Aside from the rangefinder versions of the Retinas (II, IIa, IIIc, and IIIC) which have an f2.0 taking lens and an integrated rangefinder, all the “lessor” models have some form of a Tessar lens (Kodak Ektar 50/2.8 or 50/2.8 or 50/3.5 Schneider Kreuznach Zenar lens are the most common). Tessar lenses are known to give very good results when stopped down a bit and by f/8, I cannot see any corner lack of sharpness or vignetting at all on images from any of my Retinas.

Grain Elevators – Conway, TX. Kodak Retina Ia, f8

Tessar lenses just have a wonderful classic look to them. They aren’t magic, but instead just look right to most people. Perhaps it’s the fact that many many famous photos have been taken with Tessar lenses. Many early press corps used Rolleiflexs or Speed Graphics fitted with a Tessar lens and while most people don’t look for lens signatures, they do seem to subconsciously notice them. We see something enough and it becomes something we expect to see. For 60-70 year old lenses, these are quite fine performers.

Aside from the Kodak Retinas, other pocket 35’s with a 50mm lens include the Barnack Leicas when fitted with a collapsible Elmar lens, and other folding cameras like the Balda Baldinette, Welta Welti, and Voigtlander VITO series of cameras. There are others as well, but somehow, the German made Kodaks excite me the most, and except for some of the rarer ones, all are basically the cheapest. The Retina Ia that I have represents about the cheapest Retina you can get, rarely going for much more than $50 for a fully working and near mint copy.

Every Sunrise is Followed by a Sunset as Every Happiness is Followed by Its Own Hangover. Kodak Retina Ia, f11

Regarding pocketability, life changes when you have a real camera with you at all times. I don’t like walking around with a heavy full sized camera slung around my neck at all times. It gets in the way and it actually starts hurting my back after a couple hours, but shoved in a pocket, my Retina never gets in the way and is always ready to capture something that strikes me as remarkable. Someone in one of the forums I often post my photos to commented that they liked how I “document the things everyone passes by everyday, but doesn’t notice.” I don’t really think I’m a documentarian, but more an artist creating something from what I see, but since photography is rooted in (trapped by?) reality, I think it is more seeing something that offers potential to convey an emotional message and capturing it in the best possible way. You don’t have to travel around the world to do this, you can even find things to shoot in your own back yard. The biggest challenge is translating the emotional content onto the film while managing all the imperfections and awkwardness of reality.

Sometimes It’s Hard to See Past the Moment. Kodak Retina Ia, f11

Depending on how you look at it, all Retina cameras are fully manual, even if it is one of the newer models with a builtin selenium meter, which is good, because it is always a crapshoot whether an old selenium meter will still be functional. It also avoids the problems associated with specialty or impossible to find batteries. I could say I was a purist and won’t shoot auto exposure (only) cameras, but I’m not. If someone like Minox had made a camera like a GL with a 50mm lens, I would love to shoot it. Even though you dream up situations where the focal length limitation would impact what you’re able to shoot, one of my fundamental thoughts regarding photography is, “There are infinite photos to take, so don’t worry about the ones you can’t take.” Focus on what you can create with the gear at hand.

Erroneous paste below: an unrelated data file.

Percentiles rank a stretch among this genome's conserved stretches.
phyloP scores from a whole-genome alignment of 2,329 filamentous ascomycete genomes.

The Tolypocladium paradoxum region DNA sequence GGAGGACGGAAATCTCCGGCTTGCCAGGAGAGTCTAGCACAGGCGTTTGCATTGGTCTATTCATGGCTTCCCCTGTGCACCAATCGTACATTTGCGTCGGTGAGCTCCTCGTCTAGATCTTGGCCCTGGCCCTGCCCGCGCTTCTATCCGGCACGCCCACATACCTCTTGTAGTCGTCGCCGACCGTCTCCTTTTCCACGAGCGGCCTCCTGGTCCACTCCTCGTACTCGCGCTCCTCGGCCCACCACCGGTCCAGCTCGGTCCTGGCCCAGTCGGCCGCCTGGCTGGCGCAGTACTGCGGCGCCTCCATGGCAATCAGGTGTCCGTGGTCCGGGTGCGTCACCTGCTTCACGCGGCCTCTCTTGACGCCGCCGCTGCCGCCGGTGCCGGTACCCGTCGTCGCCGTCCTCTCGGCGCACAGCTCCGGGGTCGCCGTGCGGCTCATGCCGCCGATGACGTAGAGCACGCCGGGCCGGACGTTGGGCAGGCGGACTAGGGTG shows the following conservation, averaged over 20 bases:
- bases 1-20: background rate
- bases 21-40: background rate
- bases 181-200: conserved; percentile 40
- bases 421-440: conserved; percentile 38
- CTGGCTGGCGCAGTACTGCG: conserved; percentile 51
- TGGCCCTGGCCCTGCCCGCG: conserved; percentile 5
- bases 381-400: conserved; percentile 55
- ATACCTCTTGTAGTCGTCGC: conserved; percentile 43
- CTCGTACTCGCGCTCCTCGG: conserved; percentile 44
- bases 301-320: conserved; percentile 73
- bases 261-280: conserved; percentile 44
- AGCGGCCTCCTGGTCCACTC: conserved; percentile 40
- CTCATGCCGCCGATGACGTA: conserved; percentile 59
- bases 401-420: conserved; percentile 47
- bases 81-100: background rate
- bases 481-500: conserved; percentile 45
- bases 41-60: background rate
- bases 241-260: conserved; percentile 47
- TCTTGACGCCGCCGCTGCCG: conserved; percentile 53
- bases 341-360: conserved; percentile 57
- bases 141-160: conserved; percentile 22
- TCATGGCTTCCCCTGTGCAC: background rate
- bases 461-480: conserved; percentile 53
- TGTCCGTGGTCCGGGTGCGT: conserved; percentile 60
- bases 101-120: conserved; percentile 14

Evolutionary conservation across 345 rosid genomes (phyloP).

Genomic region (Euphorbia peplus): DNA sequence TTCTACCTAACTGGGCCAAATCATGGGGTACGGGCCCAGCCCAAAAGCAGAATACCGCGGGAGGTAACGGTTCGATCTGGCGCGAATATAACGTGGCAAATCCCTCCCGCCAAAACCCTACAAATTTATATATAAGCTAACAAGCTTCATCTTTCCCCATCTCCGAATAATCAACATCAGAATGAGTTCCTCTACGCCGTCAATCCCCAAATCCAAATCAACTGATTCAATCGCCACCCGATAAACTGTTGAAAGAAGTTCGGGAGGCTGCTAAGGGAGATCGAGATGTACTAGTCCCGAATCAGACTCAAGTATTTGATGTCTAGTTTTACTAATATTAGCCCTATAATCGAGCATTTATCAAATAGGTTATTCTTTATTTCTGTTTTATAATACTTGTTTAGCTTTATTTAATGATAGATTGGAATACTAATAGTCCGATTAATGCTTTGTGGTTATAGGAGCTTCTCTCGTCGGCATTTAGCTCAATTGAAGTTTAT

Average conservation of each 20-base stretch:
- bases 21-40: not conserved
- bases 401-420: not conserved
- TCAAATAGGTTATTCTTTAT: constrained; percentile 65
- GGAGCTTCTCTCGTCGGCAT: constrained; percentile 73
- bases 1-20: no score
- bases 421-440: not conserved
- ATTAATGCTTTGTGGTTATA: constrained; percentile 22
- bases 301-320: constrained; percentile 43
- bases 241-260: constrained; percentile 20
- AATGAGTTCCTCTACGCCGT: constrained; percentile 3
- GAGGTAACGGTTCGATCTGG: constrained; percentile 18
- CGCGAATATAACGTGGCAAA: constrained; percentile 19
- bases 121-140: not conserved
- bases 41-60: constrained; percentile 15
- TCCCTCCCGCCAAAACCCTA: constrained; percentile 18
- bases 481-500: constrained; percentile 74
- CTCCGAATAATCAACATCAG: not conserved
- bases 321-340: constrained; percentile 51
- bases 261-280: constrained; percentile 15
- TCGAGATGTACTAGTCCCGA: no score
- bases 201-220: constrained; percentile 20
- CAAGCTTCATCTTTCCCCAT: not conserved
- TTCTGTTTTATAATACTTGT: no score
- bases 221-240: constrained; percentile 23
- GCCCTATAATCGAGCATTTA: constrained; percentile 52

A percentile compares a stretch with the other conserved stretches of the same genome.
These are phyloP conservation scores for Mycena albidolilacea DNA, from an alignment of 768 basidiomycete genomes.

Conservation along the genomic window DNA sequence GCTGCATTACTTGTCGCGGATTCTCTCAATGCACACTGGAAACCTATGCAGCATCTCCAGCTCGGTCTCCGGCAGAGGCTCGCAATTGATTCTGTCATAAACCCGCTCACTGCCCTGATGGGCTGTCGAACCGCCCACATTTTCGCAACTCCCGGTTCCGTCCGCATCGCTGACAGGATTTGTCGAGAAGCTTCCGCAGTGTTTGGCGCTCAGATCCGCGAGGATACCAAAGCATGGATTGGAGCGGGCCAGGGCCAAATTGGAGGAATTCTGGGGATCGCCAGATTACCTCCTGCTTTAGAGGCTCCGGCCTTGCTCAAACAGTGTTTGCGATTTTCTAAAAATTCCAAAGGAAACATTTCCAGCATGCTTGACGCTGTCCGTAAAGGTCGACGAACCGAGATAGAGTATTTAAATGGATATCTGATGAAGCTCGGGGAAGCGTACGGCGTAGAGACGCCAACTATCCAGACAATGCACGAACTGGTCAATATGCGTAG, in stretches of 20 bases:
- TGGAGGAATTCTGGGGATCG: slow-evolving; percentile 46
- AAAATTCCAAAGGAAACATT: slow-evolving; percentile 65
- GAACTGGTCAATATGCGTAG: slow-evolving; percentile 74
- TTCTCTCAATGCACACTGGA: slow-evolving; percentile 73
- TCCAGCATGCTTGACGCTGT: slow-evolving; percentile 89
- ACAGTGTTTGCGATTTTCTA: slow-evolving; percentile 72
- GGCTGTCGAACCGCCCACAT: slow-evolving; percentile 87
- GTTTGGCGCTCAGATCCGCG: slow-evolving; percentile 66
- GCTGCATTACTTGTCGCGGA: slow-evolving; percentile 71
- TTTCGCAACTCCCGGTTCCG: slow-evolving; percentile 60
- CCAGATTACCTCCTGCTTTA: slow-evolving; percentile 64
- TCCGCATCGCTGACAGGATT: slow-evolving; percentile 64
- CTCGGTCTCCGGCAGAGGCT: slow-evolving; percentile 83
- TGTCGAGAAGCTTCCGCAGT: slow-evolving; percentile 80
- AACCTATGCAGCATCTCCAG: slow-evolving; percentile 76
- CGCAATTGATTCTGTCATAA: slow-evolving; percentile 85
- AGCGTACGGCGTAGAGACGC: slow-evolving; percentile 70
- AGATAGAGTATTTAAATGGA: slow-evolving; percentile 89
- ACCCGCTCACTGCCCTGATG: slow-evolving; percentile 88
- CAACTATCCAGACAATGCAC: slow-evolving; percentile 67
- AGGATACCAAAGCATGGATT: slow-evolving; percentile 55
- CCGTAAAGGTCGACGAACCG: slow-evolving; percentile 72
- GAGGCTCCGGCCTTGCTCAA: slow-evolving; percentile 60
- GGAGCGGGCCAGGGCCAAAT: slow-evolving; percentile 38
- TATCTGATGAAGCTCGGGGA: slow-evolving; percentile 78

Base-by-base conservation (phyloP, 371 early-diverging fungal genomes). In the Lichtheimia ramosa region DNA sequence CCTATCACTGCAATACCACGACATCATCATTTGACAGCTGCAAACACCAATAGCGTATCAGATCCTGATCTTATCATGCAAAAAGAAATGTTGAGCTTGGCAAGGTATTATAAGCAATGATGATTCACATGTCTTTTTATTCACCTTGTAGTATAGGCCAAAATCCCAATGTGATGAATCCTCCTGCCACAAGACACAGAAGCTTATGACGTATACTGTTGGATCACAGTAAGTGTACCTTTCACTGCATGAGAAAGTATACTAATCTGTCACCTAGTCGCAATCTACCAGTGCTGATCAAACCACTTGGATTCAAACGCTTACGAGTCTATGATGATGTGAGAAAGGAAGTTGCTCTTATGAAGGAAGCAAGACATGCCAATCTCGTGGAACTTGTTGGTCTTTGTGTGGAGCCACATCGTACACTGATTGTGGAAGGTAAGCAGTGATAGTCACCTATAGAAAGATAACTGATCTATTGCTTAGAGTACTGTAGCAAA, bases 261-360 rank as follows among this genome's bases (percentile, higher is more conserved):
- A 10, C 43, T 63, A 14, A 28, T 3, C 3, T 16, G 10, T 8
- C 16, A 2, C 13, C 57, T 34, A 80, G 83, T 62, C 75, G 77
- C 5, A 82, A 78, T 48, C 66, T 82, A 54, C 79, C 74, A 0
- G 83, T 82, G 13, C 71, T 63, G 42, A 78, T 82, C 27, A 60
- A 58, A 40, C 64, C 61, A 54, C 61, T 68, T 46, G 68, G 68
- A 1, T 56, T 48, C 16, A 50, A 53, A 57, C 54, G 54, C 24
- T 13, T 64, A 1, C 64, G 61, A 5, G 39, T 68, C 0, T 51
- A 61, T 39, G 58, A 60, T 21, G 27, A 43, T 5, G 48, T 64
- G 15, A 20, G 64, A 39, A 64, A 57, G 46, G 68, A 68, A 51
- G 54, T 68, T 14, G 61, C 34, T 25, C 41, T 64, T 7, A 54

That Boat You Stashed in the Bushes, Many Years Ago, Thinking It Would Be Your Way Out of Here, Isn’t Taking You Anywhere Today. Kodak Retina Ib

For those that have noticed that I haven’t been keeping up on my blog here very well, part of that is because I have gotten much more active on Instagram. If you are over there much, check me out and follow at http://www.instagram.com/markhahn_art_music/. I am very actively posting there (almost everyday).

Bench. Kodak Retina Ib, f11

The Omicron Set – Or How I Ended Up Falling In Love With a Kodak Tele-Ektra One 110 Camera

It began on a Saturday, even though I was unaware of what was happening to me, but I went to a favorite thrift store and started feeling peculiarly detached. I ended up digging out this very plain and common Kodak 110 camera. Even though I have shot the higher end 110’s in the past like the adorable Pentax A110 SLR and the stellar Rollei A110, I never bothered with the bargain bin 110 cameras like this one. So why was I fixated on this homely and low-spec camera? I really couldn’t tell you, but here I was snapping the shutter and playing with the film sensor to see if I thought I could get it to work with some reloaded film.

For those unfamiliar with the way 110 film works, frames are pre-burned into the film and small notches are cut out for the film advance sensor to feel when the film is aligned in the filmgate. While it presents the reloader with some difficulties, as a simple system meant for easy to use and cheap film cameras, it really is fairly ingenious. Because of this feature, many 110 cameras cannot easily be used with reloaded cartridges because the film lack lacks these notches. But playing with the film sensor, I was reasonably sure I could get the camera to work without the notches.

I suppose part of the allure this camera had was that there was absolutely nothing special about it in anyway and it didn’t even have the pretension of being a crappy “toy camera,” (letting me pretend that I was relying on the “so bad it’s good,” shtick). While no photo enthusiast would consider this camera a serious tool, probably many millions of consumers bought the camera for capturing important personal events with. A quick internet search tells me that the camera sold for $32.50 when it was released in 1980—that means it cost around $117 in today’s dollars! And here I was wondering if the camera was worth the princely sum of $3 which is what it was marked as. I was thinking it should have been priced at $1!